Explore: Desolation Sound Marine Provincial Park

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Desolation Sound Marine Provincial Park is a haven for boaters and kayakers alike, offering beautiful views, warm and calm waters, several islands, bays and small coves to explore. The park also offers designated campsites.

Location

Desolation Sound Marine Provincial Park is located north of Powell River and Lund, along the Sunshine Coast. The park is about 90 miles north of Vancouver.

Access

Boaters and kayakers launch their crafts from either Lund Harbor or Okeover Harbor Government Dock. Safe anchorages within the park include Prideaux Haven, Tenedos Bay and Grace Harbour.

Park size

The park is 8,449 hectares in size, and there are private parcels of land within the park.

About this park

Desolation Sound is within the traditional territories of the Sliammon, Hamalco and Klahoose First Nations, and they have occupied sites throughout this area for thousands of years. Today, these First Nations still rely on the abundant sea life within the waters of Desolation Sound to harvest traditional foods.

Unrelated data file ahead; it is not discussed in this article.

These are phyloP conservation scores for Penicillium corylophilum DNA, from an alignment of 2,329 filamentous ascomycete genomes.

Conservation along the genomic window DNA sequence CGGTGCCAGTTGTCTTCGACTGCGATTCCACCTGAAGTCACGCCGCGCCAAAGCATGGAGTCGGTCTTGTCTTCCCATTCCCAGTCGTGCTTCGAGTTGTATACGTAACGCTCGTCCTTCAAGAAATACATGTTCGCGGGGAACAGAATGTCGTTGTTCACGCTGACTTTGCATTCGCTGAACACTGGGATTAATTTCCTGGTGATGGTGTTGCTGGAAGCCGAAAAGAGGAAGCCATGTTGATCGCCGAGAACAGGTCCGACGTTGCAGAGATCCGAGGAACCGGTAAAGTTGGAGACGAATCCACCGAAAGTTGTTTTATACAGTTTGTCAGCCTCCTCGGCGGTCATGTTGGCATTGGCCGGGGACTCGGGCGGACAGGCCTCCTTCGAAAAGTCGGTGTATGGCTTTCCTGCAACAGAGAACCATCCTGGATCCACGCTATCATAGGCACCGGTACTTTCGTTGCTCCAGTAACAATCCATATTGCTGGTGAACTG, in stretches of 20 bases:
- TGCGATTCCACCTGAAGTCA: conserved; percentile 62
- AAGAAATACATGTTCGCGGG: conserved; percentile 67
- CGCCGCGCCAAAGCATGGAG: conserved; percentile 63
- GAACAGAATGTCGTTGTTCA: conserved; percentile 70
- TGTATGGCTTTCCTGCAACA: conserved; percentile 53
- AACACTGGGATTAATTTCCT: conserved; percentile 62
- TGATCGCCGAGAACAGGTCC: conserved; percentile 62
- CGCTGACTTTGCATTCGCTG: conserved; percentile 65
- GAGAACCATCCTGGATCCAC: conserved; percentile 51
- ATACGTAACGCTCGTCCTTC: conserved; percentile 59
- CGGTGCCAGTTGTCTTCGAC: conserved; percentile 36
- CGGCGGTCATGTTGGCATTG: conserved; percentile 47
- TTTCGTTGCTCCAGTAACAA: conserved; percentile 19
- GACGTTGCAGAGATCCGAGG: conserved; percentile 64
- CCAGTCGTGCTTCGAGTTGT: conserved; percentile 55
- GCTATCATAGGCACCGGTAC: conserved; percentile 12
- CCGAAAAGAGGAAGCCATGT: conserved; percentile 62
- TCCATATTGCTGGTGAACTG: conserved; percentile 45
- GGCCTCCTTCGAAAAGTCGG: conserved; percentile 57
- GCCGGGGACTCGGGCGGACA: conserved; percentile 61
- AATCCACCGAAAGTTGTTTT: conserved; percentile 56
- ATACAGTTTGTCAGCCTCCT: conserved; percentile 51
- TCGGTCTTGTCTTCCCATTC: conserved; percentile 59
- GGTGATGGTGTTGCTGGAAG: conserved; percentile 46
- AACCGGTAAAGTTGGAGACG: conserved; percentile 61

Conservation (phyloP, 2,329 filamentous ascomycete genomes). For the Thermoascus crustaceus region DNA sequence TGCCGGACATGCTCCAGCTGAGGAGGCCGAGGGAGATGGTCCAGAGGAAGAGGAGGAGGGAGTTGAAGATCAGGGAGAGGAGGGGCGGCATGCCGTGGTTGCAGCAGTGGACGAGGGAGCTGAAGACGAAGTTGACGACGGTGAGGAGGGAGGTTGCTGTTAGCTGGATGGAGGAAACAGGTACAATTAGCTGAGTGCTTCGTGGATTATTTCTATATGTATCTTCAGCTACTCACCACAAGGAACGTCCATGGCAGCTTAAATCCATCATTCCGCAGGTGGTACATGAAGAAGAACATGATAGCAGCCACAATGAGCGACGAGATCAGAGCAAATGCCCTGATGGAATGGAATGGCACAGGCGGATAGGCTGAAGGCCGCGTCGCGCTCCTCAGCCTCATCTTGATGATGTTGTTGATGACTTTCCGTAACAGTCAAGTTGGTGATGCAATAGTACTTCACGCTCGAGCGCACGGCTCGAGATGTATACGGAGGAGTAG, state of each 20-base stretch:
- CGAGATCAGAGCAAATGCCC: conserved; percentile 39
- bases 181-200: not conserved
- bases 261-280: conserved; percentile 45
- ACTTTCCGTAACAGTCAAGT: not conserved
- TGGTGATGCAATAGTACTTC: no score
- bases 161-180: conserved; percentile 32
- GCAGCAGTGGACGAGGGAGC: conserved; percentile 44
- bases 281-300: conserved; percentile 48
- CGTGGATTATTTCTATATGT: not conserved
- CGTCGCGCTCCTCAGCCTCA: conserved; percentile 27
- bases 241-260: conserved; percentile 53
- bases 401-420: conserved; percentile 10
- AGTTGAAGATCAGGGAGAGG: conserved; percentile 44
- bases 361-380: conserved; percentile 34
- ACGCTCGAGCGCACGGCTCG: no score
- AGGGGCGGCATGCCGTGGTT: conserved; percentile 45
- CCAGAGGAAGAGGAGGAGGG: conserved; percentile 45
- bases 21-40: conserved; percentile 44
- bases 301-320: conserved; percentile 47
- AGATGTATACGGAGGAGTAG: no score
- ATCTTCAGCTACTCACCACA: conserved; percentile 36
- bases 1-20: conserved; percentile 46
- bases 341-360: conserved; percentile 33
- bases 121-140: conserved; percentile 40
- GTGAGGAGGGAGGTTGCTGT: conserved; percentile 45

The park was created in 1973, and it continues to be a popular destination all these years later.

Wildlife in the area

Bears frequent this area, and for this reason pets must be kept on a leash at all times. The backcountry areas are not suitable for dogs and other pets.

Why you should go

Kayaking, camping, hiking, swimming, SCUBA diving, fishing and views that you can’t find anywhere else – why wouldn’t you want to go?

Ahoy BC

There are several fishing opportunities within the park, both saltwater and freshwater. Salmon, rockfish, oysters, prawns, cod and snapper are just some of the varieties you can catch here.

Unwin Lake is located down a short hiking trail from Tenedos Bay, and this is a popular swimming location. Please stay on the designated trails.

Notable information

It is illegal to dump sewage within the protected waters of the park.

This is a popular destination for many, and visitors have caused inadvertent damage over the years. For this reason, camping is restricted to designated camping sites and guests are asked to stay on designated routes and keep in mind that this park is a sensitive area, offering globally significant ecological and cultural value.

Since 2014, backcountry camping fees have been in place for this area. The Desolation Sound Parks will cost campers $5 per person, per night. There are 11 designated campsites throughout Desolation Sound, the Copeland Islands and Malaspina Provincial Marine Parks. There’s an average of nine tent pads per site.

For more information about the park, rules and regulations, visit http://www.env.gov.bc.ca/bcparks/explore/parkpgs/desolation/.

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Michaela Ludwig

Contributing Author

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